Solution in Ansys: Depending on the analysis you are doing Ansys gives you options on applying different loads and boundary conditions. Thermal analysis: -Heat flux : surface load (dimensions are for ex. W/mm2, look at direction of the vector). If you have a total power to apply on an area, you first have to divide it for the area and then apply it in Ansys. Please note that if you apply a heat flux on an external area everything is ok, if you apply it on an internal area that is shared by two volumes

Ansys count it as double, so you have to apply half of it. -Heat generation: body load (dimensions are for ex: W/mm3) -Heat flow: concentrated nodal loads. Use them only in lineelement models (conducting bars, convection links, etc.) where you cannot specify convections and heat fluxes Loads as boundary conditions: -Temperature -Convection coefficient H (ex. of dimensions W/mm2K). This coeff. represents the effect of the water or other fluids. You can calculate it considering fluid theory (Re, Pr, and so on). I can suggest a

spreadsheet made from Neal Hartman ( I have a copy, so ask if you need it.) This convection load will require a value for H and a value for the Tb of the water, meaning the temperature of the bulk of the water, this last value in Ansys represents only a reference point, so if you are interested in Delta T, you can also put Tb=0. This doesnt mean that your Tb of the water in reality will be at 0 deg. The convection coefficient that you calculated was based on the properties of the water (or general fluid) at a certain temperature and that temperature is the important one.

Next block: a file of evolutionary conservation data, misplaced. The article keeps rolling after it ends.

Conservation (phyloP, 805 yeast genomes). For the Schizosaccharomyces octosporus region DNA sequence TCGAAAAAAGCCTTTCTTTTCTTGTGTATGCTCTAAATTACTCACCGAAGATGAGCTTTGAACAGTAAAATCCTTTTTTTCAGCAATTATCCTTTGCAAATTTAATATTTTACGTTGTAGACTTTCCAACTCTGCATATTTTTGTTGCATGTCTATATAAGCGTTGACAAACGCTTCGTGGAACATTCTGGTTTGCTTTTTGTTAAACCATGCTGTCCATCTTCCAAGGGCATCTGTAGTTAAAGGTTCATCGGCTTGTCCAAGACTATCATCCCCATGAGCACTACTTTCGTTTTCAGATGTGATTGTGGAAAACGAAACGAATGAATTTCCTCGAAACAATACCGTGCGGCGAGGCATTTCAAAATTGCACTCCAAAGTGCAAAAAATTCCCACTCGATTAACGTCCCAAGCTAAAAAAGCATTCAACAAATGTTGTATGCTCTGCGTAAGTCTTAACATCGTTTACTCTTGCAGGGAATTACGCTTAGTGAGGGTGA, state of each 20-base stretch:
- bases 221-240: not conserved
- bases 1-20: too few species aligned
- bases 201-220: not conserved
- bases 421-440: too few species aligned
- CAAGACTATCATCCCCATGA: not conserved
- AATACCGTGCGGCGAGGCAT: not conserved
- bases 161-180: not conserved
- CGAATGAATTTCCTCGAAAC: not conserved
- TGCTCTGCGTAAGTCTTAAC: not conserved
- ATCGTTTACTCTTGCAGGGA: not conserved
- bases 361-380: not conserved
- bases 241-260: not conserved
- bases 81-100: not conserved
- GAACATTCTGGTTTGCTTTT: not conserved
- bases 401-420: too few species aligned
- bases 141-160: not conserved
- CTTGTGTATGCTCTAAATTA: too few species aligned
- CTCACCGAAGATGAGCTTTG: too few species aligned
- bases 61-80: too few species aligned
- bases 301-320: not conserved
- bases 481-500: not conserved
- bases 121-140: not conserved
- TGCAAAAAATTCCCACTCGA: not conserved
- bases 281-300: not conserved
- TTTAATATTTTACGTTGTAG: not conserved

-Thermal radiation: radiation analysis are non linear analysis, Ansys solves them pretty well, but there is a different procedure that will not be covered in this tutorial. If you need any help on those let me know. It is a tricky analysis. You have to be careful in following all the right steps in the right sequence. I was thinking on writing a procedure also for this at least for a simple radiation problem to a space node. Structural analysis: Loads: -force, moment -pressure (surface load)

-structural temperatures -pre- stresses Loads as boundary conditions: -Displacements, constraints, simmetries Thermal-structural analysis There are two ways of doing a thermal structural analysis, one is called sequential way, the other one is called direct way. I will only show you the sequential way because it is simple and reliable and it is the only one that I use. Steps: -do your thermal analysis, and solve it.

-find your temperatures as result of the solution ( temperatures at each node) These will be written in a .rth file. -in the same model (nodes and elements must be the same) switch elements from thermal to structural (Ansys will automatically choose the structural element correspondent to the thermal element). -apply the structural temperatures to the nodes of your model from the file .rth that your previous analysis generated. With the command plotctrls- symbols body load symbols (structural temperatures) you can see the temperatures you applied to your body. This is an easy way to check that you grabbed the right temperatures. -apply boundary constraints (fix your model in space). -solve.